PTSD: One of the most common co-occurring issues for people struggling with addiction is PTSD. This can occur long before a person turns to drugs, or it can appear afterward. If the effects of PTSD are left untreated, even those that get help for substance abuse can continue to have serious issues that unfortunately lead to relapse. It is extremely important that PTSD is treated alongside any substance abuse problems in order for an individual to overcome the issues that could cause them to relapse. No matter how or when a person experiences trauma or PTSD, whether it be as a child or an adult, it must be addressed with dual diagnosis treatment.
Bipolar Disorder: Personality disorders such as bipolar disorder commonly occur with addiction simultaneously. Bipolar disorder occurs without the presence of drugs or alcohol, although substance use may exacerbate the symptoms. This makes it important for the client to have bipolar disorder treated, perhaps through medication and therapy, alongside treatment for substance abuse. If these types of personality disorders are not treated alongside substance addiction, then the risk of relapse is much higher. It is crucial that people suffering from these disorders in addition to addiction get the help they need through a proper dual diagnosis program.
Dual Diagnosis Treatments
There are several dual diagnosis treatment therapies that have been proven successful. A few of these therapies are:
Cognitive Behavioral Therapy: CBT is helpful for those that suffer from depression or anxiety. In this type of therapy, a patient will learn how to identify the automatic negative thoughts that many people experience. After identifying these thoughts, a therapist helps the client learn to address the thoughts and develop healthy coping skills.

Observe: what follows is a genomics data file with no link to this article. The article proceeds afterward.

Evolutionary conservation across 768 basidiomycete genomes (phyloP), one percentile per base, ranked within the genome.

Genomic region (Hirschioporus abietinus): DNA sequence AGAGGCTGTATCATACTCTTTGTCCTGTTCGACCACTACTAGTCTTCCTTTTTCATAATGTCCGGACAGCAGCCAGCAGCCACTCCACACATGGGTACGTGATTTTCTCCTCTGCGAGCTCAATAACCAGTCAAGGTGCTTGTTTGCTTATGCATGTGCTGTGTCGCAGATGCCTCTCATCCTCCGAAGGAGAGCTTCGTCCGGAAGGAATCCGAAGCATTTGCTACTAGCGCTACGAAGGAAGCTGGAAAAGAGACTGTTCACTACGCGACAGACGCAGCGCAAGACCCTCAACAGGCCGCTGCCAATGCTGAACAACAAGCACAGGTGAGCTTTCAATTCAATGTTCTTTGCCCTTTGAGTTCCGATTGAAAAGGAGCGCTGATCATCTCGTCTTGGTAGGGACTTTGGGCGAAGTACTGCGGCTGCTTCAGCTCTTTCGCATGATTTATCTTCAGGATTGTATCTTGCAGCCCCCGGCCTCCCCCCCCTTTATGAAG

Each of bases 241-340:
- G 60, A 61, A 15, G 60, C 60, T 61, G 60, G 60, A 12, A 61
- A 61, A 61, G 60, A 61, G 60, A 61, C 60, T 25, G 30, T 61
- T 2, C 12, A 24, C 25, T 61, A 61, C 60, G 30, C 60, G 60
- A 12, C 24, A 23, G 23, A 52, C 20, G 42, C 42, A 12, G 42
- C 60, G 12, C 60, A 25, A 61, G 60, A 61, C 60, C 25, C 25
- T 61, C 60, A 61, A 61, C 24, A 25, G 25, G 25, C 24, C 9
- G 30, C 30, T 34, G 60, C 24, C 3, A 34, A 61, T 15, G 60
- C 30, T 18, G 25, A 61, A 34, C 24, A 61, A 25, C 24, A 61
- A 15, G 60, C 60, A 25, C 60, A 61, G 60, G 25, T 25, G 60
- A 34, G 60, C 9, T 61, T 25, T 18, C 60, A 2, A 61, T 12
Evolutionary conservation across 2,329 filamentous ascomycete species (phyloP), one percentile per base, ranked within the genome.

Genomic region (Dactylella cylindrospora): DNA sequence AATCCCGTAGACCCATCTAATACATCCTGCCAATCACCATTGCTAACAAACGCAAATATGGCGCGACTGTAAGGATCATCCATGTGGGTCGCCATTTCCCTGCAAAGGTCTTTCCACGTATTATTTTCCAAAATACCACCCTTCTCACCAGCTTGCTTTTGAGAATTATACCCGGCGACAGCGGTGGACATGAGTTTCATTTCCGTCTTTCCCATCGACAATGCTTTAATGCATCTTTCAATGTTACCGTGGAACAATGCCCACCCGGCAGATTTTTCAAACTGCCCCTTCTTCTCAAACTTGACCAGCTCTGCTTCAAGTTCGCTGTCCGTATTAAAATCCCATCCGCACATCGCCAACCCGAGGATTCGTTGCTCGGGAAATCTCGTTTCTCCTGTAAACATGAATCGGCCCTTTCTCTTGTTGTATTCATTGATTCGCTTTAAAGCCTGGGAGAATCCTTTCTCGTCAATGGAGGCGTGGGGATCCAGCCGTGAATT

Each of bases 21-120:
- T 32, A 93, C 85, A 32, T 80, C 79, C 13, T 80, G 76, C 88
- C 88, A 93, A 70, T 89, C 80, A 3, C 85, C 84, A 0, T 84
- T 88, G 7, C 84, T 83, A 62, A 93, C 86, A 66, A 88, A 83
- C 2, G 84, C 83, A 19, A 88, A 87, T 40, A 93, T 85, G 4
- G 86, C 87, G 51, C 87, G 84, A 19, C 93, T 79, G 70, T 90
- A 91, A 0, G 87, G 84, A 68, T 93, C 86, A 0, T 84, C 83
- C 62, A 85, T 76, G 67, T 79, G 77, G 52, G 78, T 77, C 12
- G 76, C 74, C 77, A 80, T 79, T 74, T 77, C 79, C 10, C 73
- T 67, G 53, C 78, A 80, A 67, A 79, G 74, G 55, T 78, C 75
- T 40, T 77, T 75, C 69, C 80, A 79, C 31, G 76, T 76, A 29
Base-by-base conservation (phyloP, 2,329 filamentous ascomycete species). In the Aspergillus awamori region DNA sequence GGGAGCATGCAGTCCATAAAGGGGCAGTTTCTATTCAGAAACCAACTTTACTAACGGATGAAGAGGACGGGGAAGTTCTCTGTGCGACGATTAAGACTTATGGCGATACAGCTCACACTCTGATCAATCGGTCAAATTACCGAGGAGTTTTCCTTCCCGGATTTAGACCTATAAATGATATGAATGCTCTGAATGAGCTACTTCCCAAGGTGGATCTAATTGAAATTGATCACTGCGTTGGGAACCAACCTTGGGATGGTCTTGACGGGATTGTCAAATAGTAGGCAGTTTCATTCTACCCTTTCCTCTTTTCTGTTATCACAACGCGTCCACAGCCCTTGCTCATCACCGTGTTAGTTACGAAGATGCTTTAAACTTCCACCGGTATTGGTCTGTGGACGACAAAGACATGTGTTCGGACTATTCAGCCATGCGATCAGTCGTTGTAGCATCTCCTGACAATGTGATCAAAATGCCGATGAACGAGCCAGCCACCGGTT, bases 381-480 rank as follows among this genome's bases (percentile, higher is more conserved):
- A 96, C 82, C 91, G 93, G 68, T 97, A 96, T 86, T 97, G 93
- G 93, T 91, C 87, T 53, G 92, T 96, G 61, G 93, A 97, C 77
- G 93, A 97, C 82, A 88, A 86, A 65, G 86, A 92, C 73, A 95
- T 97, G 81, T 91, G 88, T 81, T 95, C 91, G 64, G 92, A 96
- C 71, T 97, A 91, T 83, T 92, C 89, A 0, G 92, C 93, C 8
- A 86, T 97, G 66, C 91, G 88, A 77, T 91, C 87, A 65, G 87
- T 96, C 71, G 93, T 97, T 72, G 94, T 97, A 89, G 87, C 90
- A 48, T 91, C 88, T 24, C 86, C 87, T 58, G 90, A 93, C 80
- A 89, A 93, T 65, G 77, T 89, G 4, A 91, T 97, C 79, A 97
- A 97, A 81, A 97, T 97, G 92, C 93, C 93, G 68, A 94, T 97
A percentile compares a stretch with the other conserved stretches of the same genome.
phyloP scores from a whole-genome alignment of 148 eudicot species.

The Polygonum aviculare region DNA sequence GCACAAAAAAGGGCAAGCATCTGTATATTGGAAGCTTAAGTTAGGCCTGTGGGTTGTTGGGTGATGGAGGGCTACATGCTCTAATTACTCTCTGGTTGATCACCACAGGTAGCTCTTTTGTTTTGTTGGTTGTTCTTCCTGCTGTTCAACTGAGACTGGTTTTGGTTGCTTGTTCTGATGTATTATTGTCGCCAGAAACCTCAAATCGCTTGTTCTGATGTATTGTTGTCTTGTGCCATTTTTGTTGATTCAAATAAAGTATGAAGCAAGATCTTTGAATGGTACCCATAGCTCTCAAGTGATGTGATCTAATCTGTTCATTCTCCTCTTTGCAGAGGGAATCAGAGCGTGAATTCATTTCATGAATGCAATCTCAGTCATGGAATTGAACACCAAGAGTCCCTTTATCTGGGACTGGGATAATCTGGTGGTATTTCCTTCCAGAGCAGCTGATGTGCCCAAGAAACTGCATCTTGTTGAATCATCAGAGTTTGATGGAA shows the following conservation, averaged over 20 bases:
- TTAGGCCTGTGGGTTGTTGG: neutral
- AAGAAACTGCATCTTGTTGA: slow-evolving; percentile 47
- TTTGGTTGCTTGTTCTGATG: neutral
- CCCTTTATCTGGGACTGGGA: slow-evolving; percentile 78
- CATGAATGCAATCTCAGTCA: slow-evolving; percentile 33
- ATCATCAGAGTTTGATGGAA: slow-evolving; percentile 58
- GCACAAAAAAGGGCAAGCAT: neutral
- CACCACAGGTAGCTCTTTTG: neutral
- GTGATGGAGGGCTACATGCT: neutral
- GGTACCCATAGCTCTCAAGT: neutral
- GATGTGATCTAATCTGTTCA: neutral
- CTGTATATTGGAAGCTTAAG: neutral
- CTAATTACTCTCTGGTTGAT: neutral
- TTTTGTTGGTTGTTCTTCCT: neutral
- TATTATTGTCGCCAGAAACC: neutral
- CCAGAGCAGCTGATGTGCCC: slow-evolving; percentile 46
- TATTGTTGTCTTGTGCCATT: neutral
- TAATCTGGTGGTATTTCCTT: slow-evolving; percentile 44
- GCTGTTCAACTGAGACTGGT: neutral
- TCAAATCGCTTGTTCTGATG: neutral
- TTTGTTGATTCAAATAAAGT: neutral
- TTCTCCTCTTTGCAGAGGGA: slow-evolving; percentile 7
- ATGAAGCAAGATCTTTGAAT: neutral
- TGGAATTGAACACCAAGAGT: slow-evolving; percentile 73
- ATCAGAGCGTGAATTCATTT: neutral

Dialectical Behavioral Therapy: DBT is similar to CBT and is useful for people who experience intense emotions. This therapy focuses on regulating emotions, developing interpersonal skills, working on distress tolerance, and improving mindfulness. During this type of therapy, people may also create positive goals to improve their lives.
EMDR: Eye movement desensitization and reprocessing is a treatment based on the idea that the mind has the ability to heal itself. The treatment helps patients process trauma. It can allow people to heal from past experiences that may have been painful or traumatic.
Importance of Dual Diagnosis Treatment
If you or your loved one have mental health issues and co-occurring substance abuse problems, dual diagnosis treatment is crucial. Using a comprehensive approach, you can get help with addiction as well as underlying problems that may have led to substance abuse in the first place.
Quality rehab centers will focus on therapy for both addiction and mental health instead of treating one and ignoring the other. By treating all aspects of a person’s addiction, they will be better prepared to deal with the future.
Dual Diagnosis Treatment Can Help You Live a Sober Life
Dual diagnosis treatment is a crucial part of the recovery process for people who have mental health issues and addiction problems. If underlying issues like depression or anxiety are left untreated, they can result in relapse, no matter how effective their addiction rehab is. Treatment of the whole individual, not just one single issue, is important for true healing and recovery.
No matter how difficult your journey has been up to this point, know that there is specialized help available today. Reach out now and begin getting the help you deserve.